(SPOILERS) This is definitely more the sort of thing Tom Cruise should be doing, a movie that relies both on his boyish™ charm and at least has pretensions of ever so slightly pushing the envelope of standard multiplex fare, rather than desperately attaching himself to an impersonal franchise (The Mummy) or flailingly attempting to kick start one (Jack Reacher: Never Go Back); remember when Cruise wouldn’t even go near sequels (for about 20 years, The Color of Money aside, and then only the one series)? American Made is still victim to the tendency of his movies to feel superstar-fitted rather than remaining as punchy as they might be on paper (Made’s never quite as satirically sharp as it wants to be), but it at least doesn’t lead its audience by the nose.

By Jove, the natives are restless tonight.

The Avengers 4.17: Small Game for Big Hunters
I wonder if Death at Bargain Prices’ camping scene, suggestive of an exotic clime but based in a department store, was an inspiration for Small Game For Big Hunters’ more protracted excursion to the African country of Kalaya… in Hertfordshire. Gerry O’Hara, in his second of two episodes for the show again delivers on the atmosphere, making the most of Philip Levene’s teleplay.

Two hundred thousand pounds, for this outstanding example of British pulchritude and learning.

The Avengers 4.18: The Girl From Auntie
I’ve mentioned that a few of these episodes have changed in my appreciation since I last watched the series, and The Girl from Auntie constitutes a very pronounced uptick. Indeed, I don’t know how I failed to rate highly the estimable Liz Fraser filling in for Diana Rigg – mostly absent, on holiday –for the proceedings (taking a not dissimilar amateur impostor-cum-sidekick role to Fenella Fielding in the earlier The Charmers). I could watch Fraser all day, and it’s only a shame this was her single appearance in the show.

Old Boggy walks on Lammas Eve.

Jeeves and Wooster 2.5: Kidnapped  (aka The Mysterious Stranger)
Kidnapped continues the saga of Chuffnell Hall. Having said of 2.4 that the best Wodehouse adaptations tend to stick closely to the text, this one is an exception that proves the rule, diverging significantly yet still scoring with its highly preposterous additions.

Jeeves: Tis old boggy. He be abroad tonight. He be heading for the railway station.
Gone are many of the imbroglios involving Stoker and Glossop (the estimable Roger Brierley), including the contesting of the former’s uncle’s will. Also gone, sadly, is the inebriated Brinkley throwing potatoes at Stoker, which surely would have been enormous fun. Instead, we concentrate on Bertie being locked aboard Stoker’s yacht in order to secure his marriage to Pauline (as per the novel), Chuffy tailing Pauline in disguise (so there’s a different/additional reason for Stoker to believe Bertie and she spent the night together, this time at a pub en route to Chufnell Hall) and …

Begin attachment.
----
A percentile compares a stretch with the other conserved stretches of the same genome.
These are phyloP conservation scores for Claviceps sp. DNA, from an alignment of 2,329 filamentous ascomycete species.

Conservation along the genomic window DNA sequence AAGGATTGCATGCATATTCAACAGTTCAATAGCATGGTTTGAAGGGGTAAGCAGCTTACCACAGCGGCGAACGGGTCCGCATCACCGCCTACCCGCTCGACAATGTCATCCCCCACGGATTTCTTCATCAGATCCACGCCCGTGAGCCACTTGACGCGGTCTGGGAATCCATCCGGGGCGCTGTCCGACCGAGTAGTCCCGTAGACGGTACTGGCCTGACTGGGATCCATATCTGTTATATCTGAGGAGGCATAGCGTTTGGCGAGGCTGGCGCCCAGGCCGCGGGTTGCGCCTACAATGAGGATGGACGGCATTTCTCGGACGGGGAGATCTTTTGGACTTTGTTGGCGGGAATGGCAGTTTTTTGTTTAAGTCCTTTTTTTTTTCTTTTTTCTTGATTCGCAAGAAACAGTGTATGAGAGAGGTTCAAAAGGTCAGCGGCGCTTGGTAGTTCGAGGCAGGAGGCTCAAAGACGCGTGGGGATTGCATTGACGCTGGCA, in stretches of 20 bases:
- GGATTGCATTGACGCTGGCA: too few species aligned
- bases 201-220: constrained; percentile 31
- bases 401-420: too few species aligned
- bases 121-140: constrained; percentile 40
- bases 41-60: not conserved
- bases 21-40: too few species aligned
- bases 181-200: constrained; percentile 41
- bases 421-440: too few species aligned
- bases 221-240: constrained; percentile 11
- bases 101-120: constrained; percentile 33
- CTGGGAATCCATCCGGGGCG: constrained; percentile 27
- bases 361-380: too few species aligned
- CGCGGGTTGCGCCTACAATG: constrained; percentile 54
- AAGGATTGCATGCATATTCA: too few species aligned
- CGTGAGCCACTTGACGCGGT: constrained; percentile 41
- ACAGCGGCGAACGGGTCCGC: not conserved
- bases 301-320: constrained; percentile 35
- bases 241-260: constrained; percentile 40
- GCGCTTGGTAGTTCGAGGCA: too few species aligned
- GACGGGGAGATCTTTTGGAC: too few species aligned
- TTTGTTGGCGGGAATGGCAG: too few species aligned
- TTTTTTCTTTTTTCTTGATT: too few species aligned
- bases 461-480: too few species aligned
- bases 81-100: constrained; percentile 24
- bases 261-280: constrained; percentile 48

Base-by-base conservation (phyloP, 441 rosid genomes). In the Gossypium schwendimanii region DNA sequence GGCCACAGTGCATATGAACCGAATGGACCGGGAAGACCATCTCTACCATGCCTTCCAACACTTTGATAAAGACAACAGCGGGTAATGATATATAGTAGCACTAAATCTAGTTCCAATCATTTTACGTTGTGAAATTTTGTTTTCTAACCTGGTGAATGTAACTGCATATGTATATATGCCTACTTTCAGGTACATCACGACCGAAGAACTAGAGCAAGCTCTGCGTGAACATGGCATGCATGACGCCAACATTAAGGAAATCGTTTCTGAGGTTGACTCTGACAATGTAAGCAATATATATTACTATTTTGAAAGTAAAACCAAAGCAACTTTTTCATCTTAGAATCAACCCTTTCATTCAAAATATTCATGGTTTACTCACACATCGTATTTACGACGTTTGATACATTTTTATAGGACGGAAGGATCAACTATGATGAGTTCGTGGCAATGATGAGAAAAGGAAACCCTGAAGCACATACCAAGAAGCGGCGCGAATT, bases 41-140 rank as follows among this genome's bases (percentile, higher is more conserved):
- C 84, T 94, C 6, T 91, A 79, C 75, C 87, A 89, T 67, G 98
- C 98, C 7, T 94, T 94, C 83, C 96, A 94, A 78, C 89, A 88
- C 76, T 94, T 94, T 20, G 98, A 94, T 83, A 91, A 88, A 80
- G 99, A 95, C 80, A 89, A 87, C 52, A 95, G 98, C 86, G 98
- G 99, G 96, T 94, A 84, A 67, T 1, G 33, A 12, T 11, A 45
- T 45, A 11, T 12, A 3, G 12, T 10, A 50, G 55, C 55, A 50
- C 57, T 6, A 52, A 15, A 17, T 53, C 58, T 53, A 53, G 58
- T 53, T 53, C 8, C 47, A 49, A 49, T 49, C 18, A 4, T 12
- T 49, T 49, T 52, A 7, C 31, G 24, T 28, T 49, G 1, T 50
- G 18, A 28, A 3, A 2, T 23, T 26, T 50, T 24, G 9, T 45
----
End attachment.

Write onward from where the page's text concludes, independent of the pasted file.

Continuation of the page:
Cally. Help us, Cally. Help Auron.

Blake's 7 3.7: Children of Auron

Roger Parkes goes a considerable way towards redeeming himself for the slop that was Voice from the Past with his second script for the series, and newcomer Andrew Morgan shows promise as a director that never really fulfilled itself in his work on Doctor Who (but was evident in Knights of God, the 1987 TV series featuring Gareth Thomas).

What a truly revolting sight.

Pirates of the Caribbean: Salazar’s Revenge (aka Pirates of the Caribbean: Dead Men Tell No Tales) (2017)
(SPOILERS) The biggest mistake the Pirates of the Caribbean sequels have made is embracing continuity. It ought to have been just Jack Sparrow with an entirely new cast of characters each time (well, maybe keep Kevin McNally). Even On Stranger Tides had Geoffrey Rush obligatorily returning as Barbossa. Although, that picture’s biggest problem was its director; Pirates of the Caribbean: Salazar’s Revenge has a pair of solid helmers in Joachim Rønning and Espen Sandberg, which is a relief at least. But alas, the continuity is back with a vengeance. And then some. Why, there’s even an origin-of-Jack Sparrow vignette, to supply us with prerequisite, unwanted and distracting uncanny valley (or uncanny Johnny) de-aging. The movie as a whole is an agreeable time passer, by no means the dodo its critical keelhauling would suggest, albeit it isn’t even pretending to try hard to come up with …